Scotland Yard always gets its man, but sometimes has to let him go

At least, that was the word earlier today, although the actual release of Julian Assange, the accused sex offender and would-be saboteur of U.S. security, has now been delayed pending a hearing.

From the NYT:

LONDON — After a week in detention facing possible extradition, Julian Assange, the founder of the WikiLeaks antisecrecy group, was ordered released on $310,000 bail by a court on Tuesday as he challenges a Swedish prosecutor’s demand that he return to Stockholm for questioning about alleged sex offenses.

However, Mr. Assange remained in custody pending a hearing on an appeal by the prosecutor, which would take place within the next 48 hours.

In granting bail, Judge Howard Riddle ordered that Mr. Assange appear again in court on Jan. 11. He also said that between then and now he must reside at Ellingham Hall, a Georgian mansion in Bungay, in eastern England, owned by Vaughan Smith, the founder of a club for journalists. Mr. Assange must spend every night at the mansion and will be electronically tagged so the police can track his movements, the judge said…

So even when he DOES walk out, it’s sort of a tag-and-release situation. Which shows the Brits haven’t lost their minds. Good to know, since I’m about to go over there. If I DO run into the guy, though, I’ll let you know.

Oh, and about those sex charges — as muddled a mess as any he-said-she-said (and she said, too) you’re likely to run across. Whatever the facts, Mr. Assange seems to fall somewhat short of a paragon (even if you believe his defense):

Speaking about the case in recent weeks, Mr. Assange has said that he had consensual relations with two young Swedish women. He said he met them during a trip to Sweden in August that he made in a bid to establish a haven for himself and WikiLeaks under Sweden’s broad laws protecting press freedoms.

The charges relate to the question of whether these encounters ceased to be consensual when a condom was no longer being used. Sweden’s request for extradition is designed to enable prosecutors to question Mr. Assange about charges of “rape, sexual molestation and unlawful coercion.”…

In a packed courtroom hearing lasting nearly an hour a week ago, Gemma Lindfield, a lawyer acting for the Swedish government, outlined some of the detailed allegations against Mr. Assange made by the Swedish women, both WikiLeaks volunteers. They involved three incidents, including one in which Mr. Assange was alleged to have had unprotected sex with one of his accusers while she was asleep.

But that’s not why we’re talking about this guy, is it?

Oh, and about the NYT’s blithe assertion that WikiLeaks is an “antisecrecy group”… I read an interesting opinion piece the other day that argued it is pretty much the opposite of being a champion of transparency — and backed up the argument fairly well:

Whatever else WikiLeaks founder Julian Assange has accomplished, he’s ended the era of innocent optimism about the Web. As wiki innovator Larry Sanger put it in a message to WikiLeaks, “Speaking as Wikipedia’s co-founder, I consider you enemies of the U.S.—not just the government, but the people.”

The irony is that WikiLeaks’ use of technology to post confidential U.S. government documents will certainly result in a less free flow of information. The outrage is that this is Mr. Assange’s express intention….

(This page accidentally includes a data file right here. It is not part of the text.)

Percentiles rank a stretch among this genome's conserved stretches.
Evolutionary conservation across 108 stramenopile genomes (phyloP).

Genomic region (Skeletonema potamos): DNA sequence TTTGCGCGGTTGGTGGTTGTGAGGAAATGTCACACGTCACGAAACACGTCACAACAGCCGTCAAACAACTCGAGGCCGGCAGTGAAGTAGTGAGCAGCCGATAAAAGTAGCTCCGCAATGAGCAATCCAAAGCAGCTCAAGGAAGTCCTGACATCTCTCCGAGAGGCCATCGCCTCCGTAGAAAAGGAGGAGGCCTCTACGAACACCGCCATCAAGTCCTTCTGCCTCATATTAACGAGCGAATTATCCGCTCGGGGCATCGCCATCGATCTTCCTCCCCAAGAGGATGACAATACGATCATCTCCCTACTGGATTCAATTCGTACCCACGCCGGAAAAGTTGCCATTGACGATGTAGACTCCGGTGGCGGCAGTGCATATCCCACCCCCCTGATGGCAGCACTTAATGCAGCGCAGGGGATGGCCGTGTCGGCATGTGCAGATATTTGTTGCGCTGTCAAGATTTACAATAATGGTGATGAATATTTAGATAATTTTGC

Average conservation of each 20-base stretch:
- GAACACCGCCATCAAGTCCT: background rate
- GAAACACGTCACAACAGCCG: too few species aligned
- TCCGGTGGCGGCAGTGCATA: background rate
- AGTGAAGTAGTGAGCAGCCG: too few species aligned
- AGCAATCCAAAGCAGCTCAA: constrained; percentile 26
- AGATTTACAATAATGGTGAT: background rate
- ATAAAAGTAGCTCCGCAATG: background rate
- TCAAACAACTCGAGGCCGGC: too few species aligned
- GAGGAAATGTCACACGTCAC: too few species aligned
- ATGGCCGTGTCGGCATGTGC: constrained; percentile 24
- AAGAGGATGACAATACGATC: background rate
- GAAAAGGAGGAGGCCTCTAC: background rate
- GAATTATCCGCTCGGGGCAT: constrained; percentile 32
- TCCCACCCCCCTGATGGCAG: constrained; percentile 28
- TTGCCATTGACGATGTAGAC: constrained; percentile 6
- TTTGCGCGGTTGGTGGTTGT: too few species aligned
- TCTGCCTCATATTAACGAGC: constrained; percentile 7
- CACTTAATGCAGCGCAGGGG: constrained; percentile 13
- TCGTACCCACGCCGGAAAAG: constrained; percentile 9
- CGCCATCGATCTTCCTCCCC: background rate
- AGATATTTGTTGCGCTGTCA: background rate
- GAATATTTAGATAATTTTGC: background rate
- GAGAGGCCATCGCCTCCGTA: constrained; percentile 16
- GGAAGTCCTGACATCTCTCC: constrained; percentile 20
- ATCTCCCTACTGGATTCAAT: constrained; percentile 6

Mr. Assange is misunderstood in the media and among digirati as an advocate of transparency. Instead, this battening down of the information hatches by the U.S. is precisely his goal. The reason he launched WikiLeaks is not that he’s a whistleblower—there’s no wrongdoing inherent in diplomatic cables—but because he hopes to hobble the U.S., which according to his underreported philosophy can best be done if officials lose access to a free flow of information.

In 2006, Mr. Assange wrote a pair of essays, “State and Terrorist Conspiracies” and “Conspiracy as Governance.” He sees the U.S. as an authoritarian conspiracy. “To radically shift regime behavior we must think clearly and boldly for if we have learned anything, it is that regimes do not want to be changed,” he writes. “Conspiracies take information about the world in which they operate,” he writes, and “pass it around the conspirators and then act on the result.”

His central plan is that leaks will restrict the flow of information among officials—”conspirators” in his view—making government less effective. Or, as Mr. Assange puts it, “We can marginalize a conspiracy’s ability to act by decreasing total conspiratorial power until it is no longer able to understand, and hence respond effectively to its environment. . . . An authoritarian conspiracy that cannot think efficiently cannot act to preserve itself.”

As I said earlier today to a friend over on Facebook:

Assange and his crowd are not journalists. They’re not the vaunted Fourth Estate, playing a role in stimulating political debate over a national issue. They are foreign political activists who intend to harm the security of the United States. Their goal is to shut down information-sharing among our agencies, from Defense to State to Homeland Security to CIA and so forth, so that they will be less effective. To return us to a pre-9/11 state — you know, back when one agency knew the 9/11 attackers were in the country, and another agency knew why they were dangerous, but they weren’t talking to each other. (An argument can be made on security grounds for keeping information in such silos, but it’s an argument that you can go around and around on — and Assange is not a legitimate participant in that debate.) The goal of WikiLeaks is not transparency, but the opposite — they want to shut down information-sharing.

21 thoughts on “Scotland Yard always gets its man, but sometimes has to let him go

  1. Phillip

    Alexis Madrigal over at the Atlantic has assembled an excellent compendium of diverse takes on the whole Wikileaks thing:

    Clearly it all raises questions that go far beyond just this individual or this organization, to the very nature of how information is collected and distributed in this new cyber-age.